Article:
Perhaps one of the poems she was turning in her head was “Annie’s Garden,” which appeared in “The Spotted Hawk” years later.  It expressed the solace Dargan had taken in her West Asheville refuge, Bluebonnet Lodge (located at the end of Balsam Avenue, since razed) before having to leave it for a while because of dark clouds of suspicion.

 

The rain it raineth every day

From skies of wrath and rue,

But I’ve a garden where I play

Whatever skies may do.

 

            While living in West Asheville, Dargan had published the novel “Call Home the Heart,” and its sequel, “A Stone Came Rolling,” in which the author had followed her beloved mountain characters to the mills in Gastonia, wrote about it, and gotten labeled a proletarian writer.

            She used a pseudonym, Fielding Burke, but a New York reviewer blabbed her identity.

            The folks in Almond saw Dargan as a person, and not as a public figure.  They loved her short stories about them, published first as “Highland Annals” and republished with Bayard Wootten photos as “From my Highest Hill.”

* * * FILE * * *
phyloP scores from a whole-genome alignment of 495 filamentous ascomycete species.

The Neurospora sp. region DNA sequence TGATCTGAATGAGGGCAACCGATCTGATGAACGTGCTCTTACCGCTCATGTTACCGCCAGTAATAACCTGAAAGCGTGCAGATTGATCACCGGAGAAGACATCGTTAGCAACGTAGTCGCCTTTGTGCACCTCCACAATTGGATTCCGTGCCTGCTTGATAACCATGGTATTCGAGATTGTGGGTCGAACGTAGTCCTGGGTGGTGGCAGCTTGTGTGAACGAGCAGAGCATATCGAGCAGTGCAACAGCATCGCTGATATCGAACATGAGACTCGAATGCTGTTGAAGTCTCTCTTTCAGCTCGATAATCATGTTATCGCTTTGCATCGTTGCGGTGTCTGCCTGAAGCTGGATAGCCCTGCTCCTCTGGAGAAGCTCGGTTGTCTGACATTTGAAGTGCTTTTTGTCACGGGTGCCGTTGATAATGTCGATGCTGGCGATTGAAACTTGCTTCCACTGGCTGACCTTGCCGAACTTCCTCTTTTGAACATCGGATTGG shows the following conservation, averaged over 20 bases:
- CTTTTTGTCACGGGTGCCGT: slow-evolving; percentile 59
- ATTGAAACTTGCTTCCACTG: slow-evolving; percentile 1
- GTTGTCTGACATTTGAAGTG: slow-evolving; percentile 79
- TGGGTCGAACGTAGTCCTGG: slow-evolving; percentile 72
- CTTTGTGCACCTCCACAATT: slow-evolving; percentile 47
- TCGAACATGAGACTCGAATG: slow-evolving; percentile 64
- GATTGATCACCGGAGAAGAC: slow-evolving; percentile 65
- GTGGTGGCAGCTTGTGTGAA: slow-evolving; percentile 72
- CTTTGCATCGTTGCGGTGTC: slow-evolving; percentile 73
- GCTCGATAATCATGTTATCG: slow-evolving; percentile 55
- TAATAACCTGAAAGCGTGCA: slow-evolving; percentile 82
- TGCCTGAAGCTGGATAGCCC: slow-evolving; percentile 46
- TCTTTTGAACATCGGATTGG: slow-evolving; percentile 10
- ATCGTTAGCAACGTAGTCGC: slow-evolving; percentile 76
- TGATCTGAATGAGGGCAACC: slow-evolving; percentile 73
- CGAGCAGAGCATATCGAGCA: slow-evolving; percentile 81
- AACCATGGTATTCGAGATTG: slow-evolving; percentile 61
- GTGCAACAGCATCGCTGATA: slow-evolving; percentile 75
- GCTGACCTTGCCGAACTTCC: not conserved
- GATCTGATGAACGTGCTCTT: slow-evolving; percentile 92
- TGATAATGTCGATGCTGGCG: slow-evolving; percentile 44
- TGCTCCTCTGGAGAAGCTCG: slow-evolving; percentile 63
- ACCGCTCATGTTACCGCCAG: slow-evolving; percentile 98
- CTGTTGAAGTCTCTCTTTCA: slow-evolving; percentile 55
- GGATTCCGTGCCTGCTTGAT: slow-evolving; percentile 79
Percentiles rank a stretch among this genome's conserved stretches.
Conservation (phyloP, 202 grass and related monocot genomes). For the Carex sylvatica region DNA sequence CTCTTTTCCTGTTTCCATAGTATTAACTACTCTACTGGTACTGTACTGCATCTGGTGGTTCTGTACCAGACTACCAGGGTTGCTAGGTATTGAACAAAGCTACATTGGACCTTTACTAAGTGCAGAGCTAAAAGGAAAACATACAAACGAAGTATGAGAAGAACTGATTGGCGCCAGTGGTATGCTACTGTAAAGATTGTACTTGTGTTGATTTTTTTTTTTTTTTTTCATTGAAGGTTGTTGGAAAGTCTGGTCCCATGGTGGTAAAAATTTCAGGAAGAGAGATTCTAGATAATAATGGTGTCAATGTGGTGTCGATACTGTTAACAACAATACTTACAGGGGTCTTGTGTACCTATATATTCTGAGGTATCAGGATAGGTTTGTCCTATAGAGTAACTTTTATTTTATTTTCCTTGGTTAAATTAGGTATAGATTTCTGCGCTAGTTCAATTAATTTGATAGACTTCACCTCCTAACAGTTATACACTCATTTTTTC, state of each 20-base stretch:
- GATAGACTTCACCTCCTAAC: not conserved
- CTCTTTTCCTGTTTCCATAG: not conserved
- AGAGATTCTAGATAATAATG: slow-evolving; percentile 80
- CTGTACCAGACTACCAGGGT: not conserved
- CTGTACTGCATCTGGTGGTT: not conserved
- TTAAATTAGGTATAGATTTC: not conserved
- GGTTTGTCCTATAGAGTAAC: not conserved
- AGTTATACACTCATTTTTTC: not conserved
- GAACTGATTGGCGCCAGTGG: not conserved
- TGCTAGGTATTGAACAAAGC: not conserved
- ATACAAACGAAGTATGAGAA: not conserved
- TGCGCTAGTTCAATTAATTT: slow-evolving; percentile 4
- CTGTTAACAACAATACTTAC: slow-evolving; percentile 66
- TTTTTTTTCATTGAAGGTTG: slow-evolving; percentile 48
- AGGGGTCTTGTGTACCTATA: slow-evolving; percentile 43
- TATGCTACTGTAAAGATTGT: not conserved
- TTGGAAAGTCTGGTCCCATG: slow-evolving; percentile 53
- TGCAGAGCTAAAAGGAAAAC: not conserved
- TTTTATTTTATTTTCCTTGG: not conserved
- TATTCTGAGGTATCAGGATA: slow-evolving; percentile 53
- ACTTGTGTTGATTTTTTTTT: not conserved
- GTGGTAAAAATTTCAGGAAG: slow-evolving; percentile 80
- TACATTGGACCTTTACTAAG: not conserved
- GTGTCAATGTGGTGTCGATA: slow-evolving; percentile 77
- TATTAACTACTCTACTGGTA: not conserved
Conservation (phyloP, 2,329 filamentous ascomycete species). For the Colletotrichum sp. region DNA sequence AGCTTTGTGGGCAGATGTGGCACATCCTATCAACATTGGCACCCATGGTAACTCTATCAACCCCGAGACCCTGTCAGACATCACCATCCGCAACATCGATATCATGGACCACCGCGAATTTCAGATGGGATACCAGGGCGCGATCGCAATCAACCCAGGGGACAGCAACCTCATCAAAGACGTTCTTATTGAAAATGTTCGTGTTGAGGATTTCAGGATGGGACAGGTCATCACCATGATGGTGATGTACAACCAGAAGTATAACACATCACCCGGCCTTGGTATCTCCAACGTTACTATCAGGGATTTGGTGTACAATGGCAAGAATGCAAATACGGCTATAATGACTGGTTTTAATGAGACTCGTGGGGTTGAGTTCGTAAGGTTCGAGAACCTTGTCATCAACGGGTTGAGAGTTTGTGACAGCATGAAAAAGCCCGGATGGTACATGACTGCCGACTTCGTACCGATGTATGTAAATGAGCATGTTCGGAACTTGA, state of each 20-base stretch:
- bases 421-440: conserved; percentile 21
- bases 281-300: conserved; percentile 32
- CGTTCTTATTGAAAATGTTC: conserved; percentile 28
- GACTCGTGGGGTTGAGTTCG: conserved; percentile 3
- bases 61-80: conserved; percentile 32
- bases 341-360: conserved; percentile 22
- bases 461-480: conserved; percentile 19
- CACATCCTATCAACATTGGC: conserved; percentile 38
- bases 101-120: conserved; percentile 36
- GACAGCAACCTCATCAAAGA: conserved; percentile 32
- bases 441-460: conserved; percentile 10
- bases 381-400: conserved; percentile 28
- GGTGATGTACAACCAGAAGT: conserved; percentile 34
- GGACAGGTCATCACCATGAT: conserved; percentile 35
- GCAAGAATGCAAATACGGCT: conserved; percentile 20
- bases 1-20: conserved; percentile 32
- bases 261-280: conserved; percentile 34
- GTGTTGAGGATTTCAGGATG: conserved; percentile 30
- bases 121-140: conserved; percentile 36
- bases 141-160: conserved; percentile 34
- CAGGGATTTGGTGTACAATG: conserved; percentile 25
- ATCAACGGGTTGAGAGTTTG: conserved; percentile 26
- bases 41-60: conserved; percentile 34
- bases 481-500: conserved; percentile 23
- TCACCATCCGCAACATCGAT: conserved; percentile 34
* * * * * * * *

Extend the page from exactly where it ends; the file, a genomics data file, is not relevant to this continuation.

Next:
“Nobody knew anything about it and no one cared,” Almond resident Sylvia Latshaw recollected about Dargan’s blacklisting.  “We weren’t even reading the daily papers.  We don’t get them out there.  And we didn’t have time to read them if we did.  There she (Dargan) stayed until the hue and cry died down.”

            Eventually, Dargan returned to Bluebonnet Lodge.   She lived there for thirty more years, dying in 1968 at age ninety-nine.

            In 1944, Dargan sold her Almond land, and loggers stripped it of trees.   At the same time, the Tennessee Valley Authority was flooding much of low-lying Almond to construct Fontana Dam.

            At age 87, Dargan published two more books, including the award-winning volume, “The Spotted Hawk.”

            In her last years, Dargan sold a couple her Bluebonnet House with the stipulation that she could continue to live on the top floor.  Though she willed her papers and library to the University of Kentucky at Lexington, her native home, her death was followed by the accidental disposal of her material.

            Dargan is buried in Green Hills Cemetery in West Asheville.  A state highway historical marker was erected in front of the West Asheville Library in 2000.

            Her legacy is her published work.  One poem in “The Spotted Hawk,” titled, “Vain Rescue,” imagines her death amid woodland wonders:

 

But rising now no inner fires outflow,